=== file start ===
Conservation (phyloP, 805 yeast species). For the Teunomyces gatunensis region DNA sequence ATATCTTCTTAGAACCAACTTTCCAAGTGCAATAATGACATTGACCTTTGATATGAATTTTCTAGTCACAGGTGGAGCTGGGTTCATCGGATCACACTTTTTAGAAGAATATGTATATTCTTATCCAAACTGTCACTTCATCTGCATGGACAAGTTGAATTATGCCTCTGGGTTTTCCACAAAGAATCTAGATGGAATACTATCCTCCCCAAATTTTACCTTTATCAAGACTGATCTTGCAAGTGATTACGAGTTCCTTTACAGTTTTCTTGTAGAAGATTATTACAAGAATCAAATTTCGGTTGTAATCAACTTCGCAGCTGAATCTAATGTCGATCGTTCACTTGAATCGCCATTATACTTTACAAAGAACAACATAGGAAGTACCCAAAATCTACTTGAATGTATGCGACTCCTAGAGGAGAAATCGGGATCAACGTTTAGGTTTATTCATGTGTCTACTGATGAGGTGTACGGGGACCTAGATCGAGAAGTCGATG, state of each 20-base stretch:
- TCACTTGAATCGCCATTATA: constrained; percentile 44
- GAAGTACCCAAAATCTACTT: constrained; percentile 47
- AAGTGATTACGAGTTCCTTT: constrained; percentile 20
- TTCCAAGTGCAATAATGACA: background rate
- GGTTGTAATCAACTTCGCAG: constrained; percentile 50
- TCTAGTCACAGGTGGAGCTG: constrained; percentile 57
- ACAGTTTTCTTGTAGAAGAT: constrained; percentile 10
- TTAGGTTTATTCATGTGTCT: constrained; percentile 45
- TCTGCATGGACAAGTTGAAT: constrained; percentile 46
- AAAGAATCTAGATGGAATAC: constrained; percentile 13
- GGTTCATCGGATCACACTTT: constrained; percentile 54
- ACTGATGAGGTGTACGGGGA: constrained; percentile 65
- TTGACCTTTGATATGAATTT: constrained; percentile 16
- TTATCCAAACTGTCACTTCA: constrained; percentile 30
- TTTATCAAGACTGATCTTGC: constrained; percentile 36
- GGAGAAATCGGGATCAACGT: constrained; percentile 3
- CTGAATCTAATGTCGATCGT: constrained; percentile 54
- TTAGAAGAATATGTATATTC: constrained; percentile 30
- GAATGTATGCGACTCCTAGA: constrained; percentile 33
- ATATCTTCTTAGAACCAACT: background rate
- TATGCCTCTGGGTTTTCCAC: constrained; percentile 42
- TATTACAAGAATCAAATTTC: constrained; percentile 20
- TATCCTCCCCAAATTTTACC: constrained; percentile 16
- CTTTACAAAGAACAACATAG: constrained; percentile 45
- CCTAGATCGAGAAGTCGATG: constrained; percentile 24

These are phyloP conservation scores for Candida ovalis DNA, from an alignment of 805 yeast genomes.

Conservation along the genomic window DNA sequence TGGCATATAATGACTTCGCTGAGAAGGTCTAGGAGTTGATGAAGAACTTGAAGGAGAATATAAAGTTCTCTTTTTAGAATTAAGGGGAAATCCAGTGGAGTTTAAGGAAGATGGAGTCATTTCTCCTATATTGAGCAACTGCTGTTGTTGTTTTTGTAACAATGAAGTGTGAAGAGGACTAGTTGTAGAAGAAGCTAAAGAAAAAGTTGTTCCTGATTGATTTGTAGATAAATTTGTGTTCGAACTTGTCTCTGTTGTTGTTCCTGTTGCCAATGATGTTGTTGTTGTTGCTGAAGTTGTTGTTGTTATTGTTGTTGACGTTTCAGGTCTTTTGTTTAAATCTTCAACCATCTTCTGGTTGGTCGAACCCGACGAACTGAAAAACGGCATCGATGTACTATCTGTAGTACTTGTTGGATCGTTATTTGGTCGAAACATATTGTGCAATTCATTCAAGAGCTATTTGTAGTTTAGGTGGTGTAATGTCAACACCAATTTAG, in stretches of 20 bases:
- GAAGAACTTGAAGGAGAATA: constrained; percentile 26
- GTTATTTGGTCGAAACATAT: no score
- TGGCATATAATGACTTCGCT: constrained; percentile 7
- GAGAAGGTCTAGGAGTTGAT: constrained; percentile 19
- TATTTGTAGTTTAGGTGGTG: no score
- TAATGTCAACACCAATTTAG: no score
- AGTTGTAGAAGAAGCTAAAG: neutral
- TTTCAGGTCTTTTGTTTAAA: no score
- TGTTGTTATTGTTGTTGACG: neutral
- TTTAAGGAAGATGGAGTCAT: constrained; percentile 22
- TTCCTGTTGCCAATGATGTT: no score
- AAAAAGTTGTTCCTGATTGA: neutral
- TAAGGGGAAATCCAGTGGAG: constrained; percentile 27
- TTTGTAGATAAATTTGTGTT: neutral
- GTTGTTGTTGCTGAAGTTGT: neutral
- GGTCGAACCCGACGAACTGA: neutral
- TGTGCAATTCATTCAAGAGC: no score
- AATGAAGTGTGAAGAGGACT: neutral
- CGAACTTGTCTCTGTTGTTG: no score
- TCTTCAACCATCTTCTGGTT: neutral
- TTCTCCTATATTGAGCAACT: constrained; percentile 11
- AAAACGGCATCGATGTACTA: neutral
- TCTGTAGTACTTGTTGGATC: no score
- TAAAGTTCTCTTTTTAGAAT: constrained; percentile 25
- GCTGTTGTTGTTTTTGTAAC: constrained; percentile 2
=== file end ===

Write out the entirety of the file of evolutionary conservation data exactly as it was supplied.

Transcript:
Conservation (phyloP, 805 yeast species). For the Teunomyces gatunensis region DNA sequence ATATCTTCTTAGAACCAACTTTCCAAGTGCAATAATGACATTGACCTTTGATATGAATTTTCTAGTCACAGGTGGAGCTGGGTTCATCGGATCACACTTTTTAGAAGAATATGTATATTCTTATCCAAACTGTCACTTCATCTGCATGGACAAGTTGAATTATGCCTCTGGGTTTTCCACAAAGAATCTAGATGGAATACTATCCTCCCCAAATTTTACCTTTATCAAGACTGATCTTGCAAGTGATTACGAGTTCCTTTACAGTTTTCTTGTAGAAGATTATTACAAGAATCAAATTTCGGTTGTAATCAACTTCGCAGCTGAATCTAATGTCGATCGTTCACTTGAATCGCCATTATACTTTACAAAGAACAACATAGGAAGTACCCAAAATCTACTTGAATGTATGCGACTCCTAGAGGAGAAATCGGGATCAACGTTTAGGTTTATTCATGTGTCTACTGATGAGGTGTACGGGGACCTAGATCGAGAAGTCGATG, state of each 20-base stretch:
- TCACTTGAATCGCCATTATA: constrained; percentile 44
- GAAGTACCCAAAATCTACTT: constrained; percentile 47
- AAGTGATTACGAGTTCCTTT: constrained; percentile 20
- TTCCAAGTGCAATAATGACA: background rate
- GGTTGTAATCAACTTCGCAG: constrained; percentile 50
- TCTAGTCACAGGTGGAGCTG: constrained; percentile 57
- ACAGTTTTCTTGTAGAAGAT: constrained; percentile 10
- TTAGGTTTATTCATGTGTCT: constrained; percentile 45
- TCTGCATGGACAAGTTGAAT: constrained; percentile 46
- AAAGAATCTAGATGGAATAC: constrained; percentile 13
- GGTTCATCGGATCACACTTT: constrained; percentile 54
- ACTGATGAGGTGTACGGGGA: constrained; percentile 65
- TTGACCTTTGATATGAATTT: constrained; percentile 16
- TTATCCAAACTGTCACTTCA: constrained; percentile 30
- TTTATCAAGACTGATCTTGC: constrained; percentile 36
- GGAGAAATCGGGATCAACGT: constrained; percentile 3
- CTGAATCTAATGTCGATCGT: constrained; percentile 54
- TTAGAAGAATATGTATATTC: constrained; percentile 30
- GAATGTATGCGACTCCTAGA: constrained; percentile 33
- ATATCTTCTTAGAACCAACT: background rate
- TATGCCTCTGGGTTTTCCAC: constrained; percentile 42
- TATTACAAGAATCAAATTTC: constrained; percentile 20
- TATCCTCCCCAAATTTTACC: constrained; percentile 16
- CTTTACAAAGAACAACATAG: constrained; percentile 45
- CCTAGATCGAGAAGTCGATG: constrained; percentile 24

These are phyloP conservation scores for Candida ovalis DNA, from an alignment of 805 yeast genomes.

Conservation along the genomic window DNA sequence TGGCATATAATGACTTCGCTGAGAAGGTCTAGGAGTTGATGAAGAACTTGAAGGAGAATATAAAGTTCTCTTTTTAGAATTAAGGGGAAATCCAGTGGAGTTTAAGGAAGATGGAGTCATTTCTCCTATATTGAGCAACTGCTGTTGTTGTTTTTGTAACAATGAAGTGTGAAGAGGACTAGTTGTAGAAGAAGCTAAAGAAAAAGTTGTTCCTGATTGATTTGTAGATAAATTTGTGTTCGAACTTGTCTCTGTTGTTGTTCCTGTTGCCAATGATGTTGTTGTTGTTGCTGAAGTTGTTGTTGTTATTGTTGTTGACGTTTCAGGTCTTTTGTTTAAATCTTCAACCATCTTCTGGTTGGTCGAACCCGACGAACTGAAAAACGGCATCGATGTACTATCTGTAGTACTTGTTGGATCGTTATTTGGTCGAAACATATTGTGCAATTCATTCAAGAGCTATTTGTAGTTTAGGTGGTGTAATGTCAACACCAATTTAG, in stretches of 20 bases:
- GAAGAACTTGAAGGAGAATA: constrained; percentile 26
- GTTATTTGGTCGAAACATAT: no score
- TGGCATATAATGACTTCGCT: constrained; percentile 7
- GAGAAGGTCTAGGAGTTGAT: constrained; percentile 19
- TATTTGTAGTTTAGGTGGTG: no score
- TAATGTCAACACCAATTTAG: no score
- AGTTGTAGAAGAAGCTAAAG: neutral
- TTTCAGGTCTTTTGTTTAAA: no score
- TGTTGTTATTGTTGTTGACG: neutral
- TTTAAGGAAGATGGAGTCAT: constrained; percentile 22
- TTCCTGTTGCCAATGATGTT: no score
- AAAAAGTTGTTCCTGATTGA: neutral
- TAAGGGGAAATCCAGTGGAG: constrained; percentile 27
- TTTGTAGATAAATTTGTGTT: neutral
- GTTGTTGTTGCTGAAGTTGT: neutral
- GGTCGAACCCGACGAACTGA: neutral
- TGTGCAATTCATTCAAGAGC: no score
- AATGAAGTGTGAAGAGGACT: neutral
- CGAACTTGTCTCTGTTGTTG: no score
- TCTTCAACCATCTTCTGGTT: neutral
- TTCTCCTATATTGAGCAACT: constrained; percentile 11
- AAAACGGCATCGATGTACTA: neutral
- TCTGTAGTACTTGTTGGATC: no score
- TAAAGTTCTCTTTTTAGAAT: constrained; percentile 25
- GCTGTTGTTGTTTTTGTAAC: constrained; percentile 2